mortality from other sources already exceeds PBR, then residual PBR is 
a negative number and we consider the M/SI from the activities being 
evaluated as described further below.
    When ongoing total anthropogenic mortality from the applicant's 
specified activities does not exceed PBR and residual PBR is a positive 
number, as a simplifying analytical tool we first consider whether the 
specified activities could cause incidental M/SI that is less than 10 
percent of residual PBR (the ``insignificance threshold,'' see below). 
If so, we consider M/SI from the specified activities to represent an 
insignificant incremental increase in ongoing anthropogenic M/SI for 
the marine mammal stock in question that alone (i.e., in the absence of 
any other take) will not adversely affect annual rates of recruitment 
and survival. As such, this amount of M/SI would not be expected to 
affect rates of recruitment or survival in a manner resulting in more 
than a negligible impact on the affected stock unless there are other 
factors that could affect reproduction or survival, such as Level A 
and/or Level B harassment, or other considerations such as information 
that illustrates uncertainty involved in the calculation of PBR for 
some stocks. In a few prior incidental take rulemakings, this threshold 
was identified as the ``significance threshold,'' but it is more 
accurately labeled an insignificance threshold, and so we use that 
terminology here. Assuming that any additional incidental take by Level 
A or Level B harassment from the activities in question would not 
combine with the effects of the authorized M/SI to exceed the 
negligible impact level, the anticipated M/SI caused by the activities 
being evaluated would have a negligible impact on the species or stock.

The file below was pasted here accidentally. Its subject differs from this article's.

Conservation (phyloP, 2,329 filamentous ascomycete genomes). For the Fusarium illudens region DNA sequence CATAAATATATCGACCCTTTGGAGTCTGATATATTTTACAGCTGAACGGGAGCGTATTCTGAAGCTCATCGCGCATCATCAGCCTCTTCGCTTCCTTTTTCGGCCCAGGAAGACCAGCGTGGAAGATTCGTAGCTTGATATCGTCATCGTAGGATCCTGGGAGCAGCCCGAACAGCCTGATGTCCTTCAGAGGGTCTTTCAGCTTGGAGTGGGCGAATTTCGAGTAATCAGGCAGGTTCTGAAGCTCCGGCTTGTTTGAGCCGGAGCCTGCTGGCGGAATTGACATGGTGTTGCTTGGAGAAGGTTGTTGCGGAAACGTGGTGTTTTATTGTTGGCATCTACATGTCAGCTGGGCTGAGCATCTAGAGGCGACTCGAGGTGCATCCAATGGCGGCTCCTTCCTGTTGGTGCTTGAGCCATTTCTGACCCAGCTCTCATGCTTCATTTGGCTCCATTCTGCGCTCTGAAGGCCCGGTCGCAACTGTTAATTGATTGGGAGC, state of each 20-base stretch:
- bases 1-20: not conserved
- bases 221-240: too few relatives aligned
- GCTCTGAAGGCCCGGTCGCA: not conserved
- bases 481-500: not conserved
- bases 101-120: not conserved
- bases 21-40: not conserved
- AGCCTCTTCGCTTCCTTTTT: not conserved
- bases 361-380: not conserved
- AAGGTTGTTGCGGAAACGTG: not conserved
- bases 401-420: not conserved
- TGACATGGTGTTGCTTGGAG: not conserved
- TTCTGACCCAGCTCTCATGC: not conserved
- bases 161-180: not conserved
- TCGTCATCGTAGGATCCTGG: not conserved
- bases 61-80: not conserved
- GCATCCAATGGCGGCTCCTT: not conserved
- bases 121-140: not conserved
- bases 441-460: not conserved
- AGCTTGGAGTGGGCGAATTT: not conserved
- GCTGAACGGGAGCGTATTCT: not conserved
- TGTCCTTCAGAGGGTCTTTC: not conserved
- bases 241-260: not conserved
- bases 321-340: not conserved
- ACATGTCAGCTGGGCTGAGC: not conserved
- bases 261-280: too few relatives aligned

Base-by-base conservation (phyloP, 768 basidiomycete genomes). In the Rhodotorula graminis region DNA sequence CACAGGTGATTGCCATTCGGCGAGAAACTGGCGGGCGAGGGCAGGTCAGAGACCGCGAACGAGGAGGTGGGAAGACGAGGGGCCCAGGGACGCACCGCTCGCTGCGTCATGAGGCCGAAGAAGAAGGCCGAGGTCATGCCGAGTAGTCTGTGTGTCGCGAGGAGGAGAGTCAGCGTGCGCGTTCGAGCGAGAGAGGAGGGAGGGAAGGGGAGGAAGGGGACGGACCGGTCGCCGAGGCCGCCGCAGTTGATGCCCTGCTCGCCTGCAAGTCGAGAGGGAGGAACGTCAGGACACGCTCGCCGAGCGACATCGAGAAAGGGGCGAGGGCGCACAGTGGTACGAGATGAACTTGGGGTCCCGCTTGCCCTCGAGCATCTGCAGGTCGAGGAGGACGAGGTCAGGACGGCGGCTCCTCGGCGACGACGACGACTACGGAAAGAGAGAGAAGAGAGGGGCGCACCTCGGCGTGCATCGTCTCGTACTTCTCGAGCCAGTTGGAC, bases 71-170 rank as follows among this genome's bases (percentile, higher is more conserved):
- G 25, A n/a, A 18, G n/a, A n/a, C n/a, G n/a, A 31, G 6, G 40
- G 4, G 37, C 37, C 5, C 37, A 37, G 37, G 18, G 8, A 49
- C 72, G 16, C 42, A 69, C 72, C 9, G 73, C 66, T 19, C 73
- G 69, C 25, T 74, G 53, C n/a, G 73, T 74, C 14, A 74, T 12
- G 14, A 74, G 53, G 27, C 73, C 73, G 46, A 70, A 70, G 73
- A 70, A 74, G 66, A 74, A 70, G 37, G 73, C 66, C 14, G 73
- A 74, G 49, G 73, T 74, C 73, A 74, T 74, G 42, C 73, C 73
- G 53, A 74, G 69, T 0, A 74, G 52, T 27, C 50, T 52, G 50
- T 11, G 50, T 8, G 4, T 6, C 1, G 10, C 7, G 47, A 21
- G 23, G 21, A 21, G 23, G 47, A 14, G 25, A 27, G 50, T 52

However, M/SI above the 10 percent insignificance threshold does not 
indicate that the M/SI associated with the specified activities is 
approaching a level that would necessarily exceed negligible impact. 
Rather, the 10 percent insignificance threshold is meant only to 
identify instances where additional analysis of the anticipated M/SI is 
not required because the negligible impact standard clearly will not be 
exceeded on that basis alone.

[[Page 58463]]

    Where the anticipated M/SI is near, at, or above residual PBR, 
consideration of other factors (positive or negative), including those 
outlined above, as well as mitigation is especially important to 
assessing whether the M/SI will have a negligible impact on the species 
or stock. PBR is a conservative metric and not sufficiently precise to 
serve as an absolute predictor of population effects upon which 
mortality caps would appropriately be based. For example, in some cases 
stock abundance (which is one of three key inputs into the PBR 
calculation) is underestimated because marine mammal survey data within 
the U.S. Exclusive Economic Zone (EEZ) are used to calculate the 
abundance even when the stock range extends well beyond the U.S. EEZ. 
An underestimate of abundance could result in an underestimate of PBR. 
Alternatively, we sometimes may not have complete M/SI data beyond the 
U.S. EEZ to compare to PBR, which could result in an overestimate of 
residual PBR. The accuracy and certainty around the data that feed any 
PBR calculation, such as the abundance estimates, must be carefully 
considered to evaluate whether the calculated PBR accurately reflects